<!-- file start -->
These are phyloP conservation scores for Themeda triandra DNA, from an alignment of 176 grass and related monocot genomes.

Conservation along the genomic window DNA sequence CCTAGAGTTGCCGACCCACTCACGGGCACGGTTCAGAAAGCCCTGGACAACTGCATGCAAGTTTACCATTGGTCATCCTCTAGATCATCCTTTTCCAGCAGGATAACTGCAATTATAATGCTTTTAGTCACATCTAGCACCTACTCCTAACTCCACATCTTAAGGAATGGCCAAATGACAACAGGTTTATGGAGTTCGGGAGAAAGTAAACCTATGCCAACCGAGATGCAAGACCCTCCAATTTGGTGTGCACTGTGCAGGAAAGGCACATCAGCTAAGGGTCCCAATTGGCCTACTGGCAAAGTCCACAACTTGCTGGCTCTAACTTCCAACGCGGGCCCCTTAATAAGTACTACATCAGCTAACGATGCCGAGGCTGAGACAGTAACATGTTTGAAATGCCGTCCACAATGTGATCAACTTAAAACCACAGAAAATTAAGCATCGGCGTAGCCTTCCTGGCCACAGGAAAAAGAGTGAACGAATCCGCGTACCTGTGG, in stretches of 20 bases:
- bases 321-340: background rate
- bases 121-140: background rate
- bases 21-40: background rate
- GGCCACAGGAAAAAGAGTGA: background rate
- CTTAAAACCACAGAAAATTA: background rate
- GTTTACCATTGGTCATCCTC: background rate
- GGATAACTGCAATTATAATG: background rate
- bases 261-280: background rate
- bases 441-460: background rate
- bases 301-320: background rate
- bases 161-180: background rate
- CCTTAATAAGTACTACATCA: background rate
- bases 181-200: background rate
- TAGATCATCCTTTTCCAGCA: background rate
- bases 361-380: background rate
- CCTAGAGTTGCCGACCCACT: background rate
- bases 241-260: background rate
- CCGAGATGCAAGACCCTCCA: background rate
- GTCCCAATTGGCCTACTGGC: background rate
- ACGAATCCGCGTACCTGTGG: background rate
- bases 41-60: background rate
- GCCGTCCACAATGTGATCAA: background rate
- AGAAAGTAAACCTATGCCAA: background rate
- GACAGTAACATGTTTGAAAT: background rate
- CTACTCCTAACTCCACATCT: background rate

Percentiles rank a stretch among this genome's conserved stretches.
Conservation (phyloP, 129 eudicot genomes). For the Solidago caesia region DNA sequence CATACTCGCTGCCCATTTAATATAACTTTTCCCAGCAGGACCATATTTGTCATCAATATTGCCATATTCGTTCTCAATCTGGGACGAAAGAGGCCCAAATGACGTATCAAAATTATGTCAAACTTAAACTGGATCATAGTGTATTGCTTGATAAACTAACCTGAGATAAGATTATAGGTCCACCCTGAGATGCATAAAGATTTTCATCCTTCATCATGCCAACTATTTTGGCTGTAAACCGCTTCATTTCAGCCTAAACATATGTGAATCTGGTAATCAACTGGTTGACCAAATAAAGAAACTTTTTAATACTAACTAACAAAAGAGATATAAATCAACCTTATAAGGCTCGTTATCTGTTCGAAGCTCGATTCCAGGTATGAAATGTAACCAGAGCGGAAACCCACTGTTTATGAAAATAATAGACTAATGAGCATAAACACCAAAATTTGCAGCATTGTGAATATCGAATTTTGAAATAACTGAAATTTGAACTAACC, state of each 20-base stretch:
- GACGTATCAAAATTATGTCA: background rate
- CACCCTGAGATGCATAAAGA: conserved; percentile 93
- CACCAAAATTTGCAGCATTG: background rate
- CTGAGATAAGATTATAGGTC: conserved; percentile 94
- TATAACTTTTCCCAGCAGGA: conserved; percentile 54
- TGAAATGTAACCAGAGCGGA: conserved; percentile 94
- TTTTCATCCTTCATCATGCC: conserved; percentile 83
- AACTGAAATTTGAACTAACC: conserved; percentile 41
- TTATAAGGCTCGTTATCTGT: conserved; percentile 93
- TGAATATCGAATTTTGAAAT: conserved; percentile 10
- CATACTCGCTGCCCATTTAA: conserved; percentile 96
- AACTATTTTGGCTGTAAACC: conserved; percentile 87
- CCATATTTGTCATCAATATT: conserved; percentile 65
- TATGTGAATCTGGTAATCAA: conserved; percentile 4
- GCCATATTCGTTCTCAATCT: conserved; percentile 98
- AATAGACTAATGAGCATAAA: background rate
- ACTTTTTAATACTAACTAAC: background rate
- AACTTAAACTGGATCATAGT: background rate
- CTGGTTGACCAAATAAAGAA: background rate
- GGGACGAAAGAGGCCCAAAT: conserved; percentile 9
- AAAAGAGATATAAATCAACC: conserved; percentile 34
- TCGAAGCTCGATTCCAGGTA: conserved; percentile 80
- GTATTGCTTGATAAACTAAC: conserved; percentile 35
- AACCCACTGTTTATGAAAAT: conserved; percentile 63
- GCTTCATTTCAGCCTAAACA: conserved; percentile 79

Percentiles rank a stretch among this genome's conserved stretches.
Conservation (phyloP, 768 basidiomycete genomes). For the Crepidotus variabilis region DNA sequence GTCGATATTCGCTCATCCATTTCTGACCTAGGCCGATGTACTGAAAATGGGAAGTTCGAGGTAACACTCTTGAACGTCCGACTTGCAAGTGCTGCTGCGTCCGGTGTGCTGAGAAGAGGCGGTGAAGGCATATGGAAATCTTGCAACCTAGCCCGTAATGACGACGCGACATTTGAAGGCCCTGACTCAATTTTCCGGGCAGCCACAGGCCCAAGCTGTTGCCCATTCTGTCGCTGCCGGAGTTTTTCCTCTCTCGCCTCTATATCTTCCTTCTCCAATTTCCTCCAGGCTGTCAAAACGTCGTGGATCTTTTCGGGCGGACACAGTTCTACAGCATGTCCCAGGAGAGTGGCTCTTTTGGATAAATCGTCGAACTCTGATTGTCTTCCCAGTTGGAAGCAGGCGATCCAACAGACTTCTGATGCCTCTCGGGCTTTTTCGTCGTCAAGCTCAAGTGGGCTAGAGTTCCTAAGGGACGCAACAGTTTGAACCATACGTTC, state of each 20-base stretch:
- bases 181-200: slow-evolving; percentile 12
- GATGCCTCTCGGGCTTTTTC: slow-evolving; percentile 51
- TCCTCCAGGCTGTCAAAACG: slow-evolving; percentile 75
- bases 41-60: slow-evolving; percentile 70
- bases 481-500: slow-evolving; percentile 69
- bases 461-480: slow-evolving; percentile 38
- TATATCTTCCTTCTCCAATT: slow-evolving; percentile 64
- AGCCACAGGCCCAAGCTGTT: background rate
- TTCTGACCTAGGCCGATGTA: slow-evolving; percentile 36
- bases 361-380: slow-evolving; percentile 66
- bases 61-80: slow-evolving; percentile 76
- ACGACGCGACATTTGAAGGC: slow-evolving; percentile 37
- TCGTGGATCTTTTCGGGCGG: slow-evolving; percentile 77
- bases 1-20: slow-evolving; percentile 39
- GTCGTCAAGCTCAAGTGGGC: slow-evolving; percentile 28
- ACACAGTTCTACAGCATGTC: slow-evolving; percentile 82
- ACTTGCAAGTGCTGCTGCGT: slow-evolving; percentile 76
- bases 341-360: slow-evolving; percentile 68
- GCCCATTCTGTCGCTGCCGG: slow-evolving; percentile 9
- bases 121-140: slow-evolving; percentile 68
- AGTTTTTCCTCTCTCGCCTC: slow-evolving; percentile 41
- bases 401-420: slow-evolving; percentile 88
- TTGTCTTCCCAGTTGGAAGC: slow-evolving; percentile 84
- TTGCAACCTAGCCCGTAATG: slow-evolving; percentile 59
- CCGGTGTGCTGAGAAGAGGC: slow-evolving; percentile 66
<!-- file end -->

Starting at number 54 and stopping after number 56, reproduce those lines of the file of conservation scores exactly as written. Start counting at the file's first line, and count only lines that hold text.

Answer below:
- GCTTCATTTCAGCCTAAACA: conserved; percentile 79

Percentiles rank a stretch among this genome's conserved stretches.
Conservation (phyloP, 768 basidiomycete genomes). For the Crepidotus variabilis region DNA sequence GTCGATATTCGCTCATCCATTTCTGACCTAGGCCGATGTACTGAAAATGGGAAGTTCGAGGTAACACTCTTGAACGTCCGACTTGCAAGTGCTGCTGCGTCCGGTGTGCTGAGAAGAGGCGGTGAAGGCATATGGAAATCTTGCAACCTAGCCCGTAATGACGACGCGACATTTGAAGGCCCTGACTCAATTTTCCGGGCAGCCACAGGCCCAAGCTGTTGCCCATTCTGTCGCTGCCGGAGTTTTTCCTCTCTCGCCTCTATATCTTCCTTCTCCAATTTCCTCCAGGCTGTCAAAACGTCGTGGATCTTTTCGGGCGGACACAGTTCTACAGCATGTCCCAGGAGAGTGGCTCTTTTGGATAAATCGTCGAACTCTGATTGTCTTCCCAGTTGGAAGCAGGCGATCCAACAGACTTCTGATGCCTCTCGGGCTTTTTCGTCGTCAAGCTCAAGTGGGCTAGAGTTCCTAAGGGACGCAACAGTTTGAACCATACGTTC, state of each 20-base stretch: